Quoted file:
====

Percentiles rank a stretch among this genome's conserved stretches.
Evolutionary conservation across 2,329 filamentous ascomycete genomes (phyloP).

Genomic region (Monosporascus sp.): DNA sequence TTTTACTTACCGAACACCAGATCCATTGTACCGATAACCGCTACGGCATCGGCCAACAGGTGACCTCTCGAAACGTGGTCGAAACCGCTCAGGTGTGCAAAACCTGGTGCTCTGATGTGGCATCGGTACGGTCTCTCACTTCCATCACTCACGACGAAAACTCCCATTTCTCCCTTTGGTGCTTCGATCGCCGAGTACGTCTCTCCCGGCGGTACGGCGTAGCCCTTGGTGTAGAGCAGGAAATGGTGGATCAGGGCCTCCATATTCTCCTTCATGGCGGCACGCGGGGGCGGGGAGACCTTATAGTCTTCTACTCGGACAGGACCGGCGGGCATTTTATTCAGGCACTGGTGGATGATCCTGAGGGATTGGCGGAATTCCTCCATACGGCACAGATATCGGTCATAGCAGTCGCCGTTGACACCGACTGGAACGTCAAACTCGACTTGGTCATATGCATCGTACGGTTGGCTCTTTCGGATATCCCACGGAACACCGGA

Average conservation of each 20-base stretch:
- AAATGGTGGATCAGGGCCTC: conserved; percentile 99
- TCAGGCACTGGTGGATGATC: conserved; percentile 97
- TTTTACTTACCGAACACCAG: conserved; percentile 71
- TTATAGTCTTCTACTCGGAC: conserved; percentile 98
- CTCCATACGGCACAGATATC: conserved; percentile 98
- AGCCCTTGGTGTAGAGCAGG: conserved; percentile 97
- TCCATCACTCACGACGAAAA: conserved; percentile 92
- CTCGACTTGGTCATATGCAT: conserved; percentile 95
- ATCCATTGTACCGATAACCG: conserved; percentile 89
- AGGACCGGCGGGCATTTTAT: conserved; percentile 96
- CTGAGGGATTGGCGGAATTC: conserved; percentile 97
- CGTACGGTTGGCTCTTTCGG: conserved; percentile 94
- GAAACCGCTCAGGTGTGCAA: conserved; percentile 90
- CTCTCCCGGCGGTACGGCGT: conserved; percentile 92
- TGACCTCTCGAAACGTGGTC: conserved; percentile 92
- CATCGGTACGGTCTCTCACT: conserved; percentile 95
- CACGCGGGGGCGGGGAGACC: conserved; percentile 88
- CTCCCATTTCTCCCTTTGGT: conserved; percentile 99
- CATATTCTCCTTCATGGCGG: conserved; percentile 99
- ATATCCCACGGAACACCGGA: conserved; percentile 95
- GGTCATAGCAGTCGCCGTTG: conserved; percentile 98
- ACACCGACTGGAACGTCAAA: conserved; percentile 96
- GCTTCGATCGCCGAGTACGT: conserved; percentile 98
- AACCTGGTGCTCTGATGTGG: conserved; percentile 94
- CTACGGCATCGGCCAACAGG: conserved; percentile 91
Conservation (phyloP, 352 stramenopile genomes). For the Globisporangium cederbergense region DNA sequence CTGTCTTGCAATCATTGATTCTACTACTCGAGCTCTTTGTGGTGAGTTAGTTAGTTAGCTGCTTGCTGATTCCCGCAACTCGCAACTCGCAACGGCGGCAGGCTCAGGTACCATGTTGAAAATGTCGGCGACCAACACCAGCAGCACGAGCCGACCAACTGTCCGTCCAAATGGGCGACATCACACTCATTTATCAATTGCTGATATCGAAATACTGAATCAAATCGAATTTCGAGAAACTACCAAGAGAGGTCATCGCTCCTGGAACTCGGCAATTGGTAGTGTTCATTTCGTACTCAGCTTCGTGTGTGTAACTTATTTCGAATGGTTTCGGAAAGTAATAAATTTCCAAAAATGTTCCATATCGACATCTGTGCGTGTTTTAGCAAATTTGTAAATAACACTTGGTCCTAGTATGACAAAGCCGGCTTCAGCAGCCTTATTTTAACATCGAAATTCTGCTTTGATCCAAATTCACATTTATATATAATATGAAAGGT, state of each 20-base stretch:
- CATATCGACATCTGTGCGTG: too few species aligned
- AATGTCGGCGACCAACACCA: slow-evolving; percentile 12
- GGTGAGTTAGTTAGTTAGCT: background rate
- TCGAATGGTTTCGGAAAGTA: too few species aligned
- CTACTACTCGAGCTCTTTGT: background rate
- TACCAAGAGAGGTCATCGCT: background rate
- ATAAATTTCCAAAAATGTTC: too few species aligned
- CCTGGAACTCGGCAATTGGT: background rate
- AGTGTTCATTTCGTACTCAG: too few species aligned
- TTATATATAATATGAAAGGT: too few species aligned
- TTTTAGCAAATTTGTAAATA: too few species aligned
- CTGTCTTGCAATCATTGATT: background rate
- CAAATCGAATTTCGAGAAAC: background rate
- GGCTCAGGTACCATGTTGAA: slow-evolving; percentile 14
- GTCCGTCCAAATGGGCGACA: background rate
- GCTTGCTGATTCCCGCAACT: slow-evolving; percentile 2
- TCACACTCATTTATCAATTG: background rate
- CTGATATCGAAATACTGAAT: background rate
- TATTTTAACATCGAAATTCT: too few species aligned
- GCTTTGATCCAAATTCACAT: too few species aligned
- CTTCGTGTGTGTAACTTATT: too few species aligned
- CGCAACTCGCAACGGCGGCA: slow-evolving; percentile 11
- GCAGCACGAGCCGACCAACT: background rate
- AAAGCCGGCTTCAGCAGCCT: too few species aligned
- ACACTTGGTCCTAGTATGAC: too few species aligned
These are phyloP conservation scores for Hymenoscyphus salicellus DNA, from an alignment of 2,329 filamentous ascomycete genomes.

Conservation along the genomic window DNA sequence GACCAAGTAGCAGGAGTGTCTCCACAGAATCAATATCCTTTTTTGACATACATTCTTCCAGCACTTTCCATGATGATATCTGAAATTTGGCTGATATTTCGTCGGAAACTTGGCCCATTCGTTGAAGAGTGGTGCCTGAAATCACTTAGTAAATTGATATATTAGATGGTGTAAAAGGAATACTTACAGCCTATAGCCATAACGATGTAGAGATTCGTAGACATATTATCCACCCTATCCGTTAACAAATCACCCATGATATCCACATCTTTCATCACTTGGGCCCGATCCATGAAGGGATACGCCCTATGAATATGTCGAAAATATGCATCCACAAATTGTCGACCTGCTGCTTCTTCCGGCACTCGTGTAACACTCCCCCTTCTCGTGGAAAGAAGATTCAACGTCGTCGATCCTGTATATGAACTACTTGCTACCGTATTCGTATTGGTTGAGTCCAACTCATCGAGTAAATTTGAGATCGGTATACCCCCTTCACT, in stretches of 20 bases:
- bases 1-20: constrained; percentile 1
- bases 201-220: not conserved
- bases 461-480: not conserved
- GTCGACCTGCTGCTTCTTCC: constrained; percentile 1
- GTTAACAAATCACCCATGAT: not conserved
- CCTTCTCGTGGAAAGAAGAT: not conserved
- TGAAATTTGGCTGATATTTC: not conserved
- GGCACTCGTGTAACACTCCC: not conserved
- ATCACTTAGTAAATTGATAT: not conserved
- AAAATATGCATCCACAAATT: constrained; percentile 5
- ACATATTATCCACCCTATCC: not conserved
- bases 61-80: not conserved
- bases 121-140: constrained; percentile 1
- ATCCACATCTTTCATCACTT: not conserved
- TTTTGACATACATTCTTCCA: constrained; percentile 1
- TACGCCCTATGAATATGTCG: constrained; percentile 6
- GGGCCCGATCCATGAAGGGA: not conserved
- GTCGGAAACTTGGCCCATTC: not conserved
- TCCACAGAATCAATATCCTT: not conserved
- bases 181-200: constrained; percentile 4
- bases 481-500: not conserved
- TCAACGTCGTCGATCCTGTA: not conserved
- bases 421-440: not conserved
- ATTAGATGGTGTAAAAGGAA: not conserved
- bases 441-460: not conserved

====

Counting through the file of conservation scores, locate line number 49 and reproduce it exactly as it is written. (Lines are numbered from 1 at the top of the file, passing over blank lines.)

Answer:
- TATTTTAACATCGAAATTCT: too few species aligned